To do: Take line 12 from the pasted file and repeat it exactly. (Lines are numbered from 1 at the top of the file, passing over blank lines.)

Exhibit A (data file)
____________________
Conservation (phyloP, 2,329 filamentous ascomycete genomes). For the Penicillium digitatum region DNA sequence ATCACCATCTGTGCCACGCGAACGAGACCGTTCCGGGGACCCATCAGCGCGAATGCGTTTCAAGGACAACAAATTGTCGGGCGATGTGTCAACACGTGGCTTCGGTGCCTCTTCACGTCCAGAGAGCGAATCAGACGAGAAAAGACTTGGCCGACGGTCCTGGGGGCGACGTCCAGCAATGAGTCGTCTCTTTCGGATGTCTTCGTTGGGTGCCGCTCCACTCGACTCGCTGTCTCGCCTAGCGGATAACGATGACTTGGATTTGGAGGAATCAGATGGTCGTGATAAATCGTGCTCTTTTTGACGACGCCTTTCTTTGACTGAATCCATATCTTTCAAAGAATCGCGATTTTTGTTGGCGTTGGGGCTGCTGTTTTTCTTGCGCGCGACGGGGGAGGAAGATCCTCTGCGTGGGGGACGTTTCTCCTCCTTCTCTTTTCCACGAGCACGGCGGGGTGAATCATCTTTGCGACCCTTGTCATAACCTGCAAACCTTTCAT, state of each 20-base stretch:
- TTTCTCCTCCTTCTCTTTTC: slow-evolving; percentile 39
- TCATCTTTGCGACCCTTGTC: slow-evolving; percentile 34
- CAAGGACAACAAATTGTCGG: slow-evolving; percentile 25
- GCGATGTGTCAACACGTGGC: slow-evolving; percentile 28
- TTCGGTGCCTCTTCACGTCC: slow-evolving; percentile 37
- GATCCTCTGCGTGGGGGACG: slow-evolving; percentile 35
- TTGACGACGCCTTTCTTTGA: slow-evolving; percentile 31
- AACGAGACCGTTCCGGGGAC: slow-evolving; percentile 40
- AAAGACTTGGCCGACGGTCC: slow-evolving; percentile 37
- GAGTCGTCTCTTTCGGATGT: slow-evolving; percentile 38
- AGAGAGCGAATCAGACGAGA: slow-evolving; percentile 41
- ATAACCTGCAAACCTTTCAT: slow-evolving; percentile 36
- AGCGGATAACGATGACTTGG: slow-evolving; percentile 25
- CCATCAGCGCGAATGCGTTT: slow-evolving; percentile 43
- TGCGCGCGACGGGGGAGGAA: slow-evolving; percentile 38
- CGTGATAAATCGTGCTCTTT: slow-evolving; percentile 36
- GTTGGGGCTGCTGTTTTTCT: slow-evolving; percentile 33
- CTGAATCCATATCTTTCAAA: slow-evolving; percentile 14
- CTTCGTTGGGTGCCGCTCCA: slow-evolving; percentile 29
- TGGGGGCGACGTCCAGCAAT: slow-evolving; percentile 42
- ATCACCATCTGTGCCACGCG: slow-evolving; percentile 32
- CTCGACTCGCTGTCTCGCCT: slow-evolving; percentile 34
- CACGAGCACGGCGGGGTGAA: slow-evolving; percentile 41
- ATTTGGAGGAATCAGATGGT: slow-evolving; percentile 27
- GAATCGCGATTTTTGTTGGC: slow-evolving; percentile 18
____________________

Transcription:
- AGAGAGCGAATCAGACGAGA: slow-evolving; percentile 41